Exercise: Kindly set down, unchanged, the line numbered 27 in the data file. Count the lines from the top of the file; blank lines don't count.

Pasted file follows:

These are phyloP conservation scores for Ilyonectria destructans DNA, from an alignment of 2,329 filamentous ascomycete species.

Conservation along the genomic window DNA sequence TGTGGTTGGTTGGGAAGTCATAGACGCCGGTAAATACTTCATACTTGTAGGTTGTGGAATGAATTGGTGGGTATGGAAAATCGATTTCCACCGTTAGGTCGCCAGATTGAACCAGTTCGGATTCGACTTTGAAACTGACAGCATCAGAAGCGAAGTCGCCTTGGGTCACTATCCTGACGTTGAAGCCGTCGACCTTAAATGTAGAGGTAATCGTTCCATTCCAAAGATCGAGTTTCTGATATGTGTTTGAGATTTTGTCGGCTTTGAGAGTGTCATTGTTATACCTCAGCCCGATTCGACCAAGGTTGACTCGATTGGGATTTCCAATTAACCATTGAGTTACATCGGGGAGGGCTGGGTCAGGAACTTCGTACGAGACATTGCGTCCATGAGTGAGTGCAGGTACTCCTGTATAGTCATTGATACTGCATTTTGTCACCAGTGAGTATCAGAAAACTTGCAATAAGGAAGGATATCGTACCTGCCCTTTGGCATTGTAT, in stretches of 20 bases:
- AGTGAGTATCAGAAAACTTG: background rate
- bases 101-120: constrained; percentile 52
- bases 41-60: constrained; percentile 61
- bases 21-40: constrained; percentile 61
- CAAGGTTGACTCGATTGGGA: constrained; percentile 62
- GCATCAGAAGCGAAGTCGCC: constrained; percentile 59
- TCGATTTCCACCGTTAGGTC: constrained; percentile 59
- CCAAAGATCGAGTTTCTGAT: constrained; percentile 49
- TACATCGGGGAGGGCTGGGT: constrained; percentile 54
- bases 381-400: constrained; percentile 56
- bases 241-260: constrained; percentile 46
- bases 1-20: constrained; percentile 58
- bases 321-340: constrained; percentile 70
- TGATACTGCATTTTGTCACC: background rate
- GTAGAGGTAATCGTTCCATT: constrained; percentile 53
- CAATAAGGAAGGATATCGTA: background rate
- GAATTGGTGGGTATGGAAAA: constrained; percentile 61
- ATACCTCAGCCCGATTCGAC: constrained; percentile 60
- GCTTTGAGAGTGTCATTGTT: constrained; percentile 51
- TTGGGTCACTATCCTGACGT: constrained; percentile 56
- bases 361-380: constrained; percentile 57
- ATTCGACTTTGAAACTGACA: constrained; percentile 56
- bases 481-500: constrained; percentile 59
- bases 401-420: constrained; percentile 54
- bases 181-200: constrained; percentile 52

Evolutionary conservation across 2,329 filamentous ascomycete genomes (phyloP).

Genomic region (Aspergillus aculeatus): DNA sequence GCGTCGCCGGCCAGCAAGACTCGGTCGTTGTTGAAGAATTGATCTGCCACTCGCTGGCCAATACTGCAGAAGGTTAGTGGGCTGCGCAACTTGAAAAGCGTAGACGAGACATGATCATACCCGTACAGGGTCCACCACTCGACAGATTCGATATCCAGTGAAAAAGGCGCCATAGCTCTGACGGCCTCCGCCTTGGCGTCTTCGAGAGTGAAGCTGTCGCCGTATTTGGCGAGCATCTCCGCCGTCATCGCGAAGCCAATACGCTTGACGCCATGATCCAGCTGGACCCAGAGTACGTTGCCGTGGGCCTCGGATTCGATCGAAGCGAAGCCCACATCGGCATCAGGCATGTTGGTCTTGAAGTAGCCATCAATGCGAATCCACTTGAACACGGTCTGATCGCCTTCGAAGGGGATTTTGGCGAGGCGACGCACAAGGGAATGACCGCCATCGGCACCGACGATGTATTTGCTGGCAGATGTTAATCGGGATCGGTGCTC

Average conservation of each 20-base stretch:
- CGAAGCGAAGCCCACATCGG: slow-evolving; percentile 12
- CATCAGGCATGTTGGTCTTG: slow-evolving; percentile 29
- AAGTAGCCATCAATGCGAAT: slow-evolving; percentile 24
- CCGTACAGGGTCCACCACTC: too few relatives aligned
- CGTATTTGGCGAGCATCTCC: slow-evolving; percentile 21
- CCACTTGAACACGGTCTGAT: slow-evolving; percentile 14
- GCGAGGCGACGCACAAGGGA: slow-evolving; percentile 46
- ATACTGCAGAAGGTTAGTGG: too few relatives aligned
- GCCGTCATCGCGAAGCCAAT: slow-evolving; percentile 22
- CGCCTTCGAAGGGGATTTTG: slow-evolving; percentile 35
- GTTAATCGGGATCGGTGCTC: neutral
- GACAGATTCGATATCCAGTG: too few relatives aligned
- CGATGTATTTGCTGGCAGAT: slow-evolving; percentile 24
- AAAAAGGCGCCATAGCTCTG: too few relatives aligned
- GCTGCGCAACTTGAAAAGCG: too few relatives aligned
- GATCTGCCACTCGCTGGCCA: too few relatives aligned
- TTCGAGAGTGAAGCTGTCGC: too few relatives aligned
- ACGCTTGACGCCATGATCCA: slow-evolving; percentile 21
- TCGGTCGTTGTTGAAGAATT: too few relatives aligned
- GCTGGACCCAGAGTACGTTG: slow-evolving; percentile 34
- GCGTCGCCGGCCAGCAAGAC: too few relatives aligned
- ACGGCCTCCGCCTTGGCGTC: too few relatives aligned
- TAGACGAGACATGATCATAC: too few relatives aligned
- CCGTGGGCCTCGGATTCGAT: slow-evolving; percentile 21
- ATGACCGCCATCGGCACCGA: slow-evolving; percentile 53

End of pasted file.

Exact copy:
- bases 181-200: constrained; percentile 52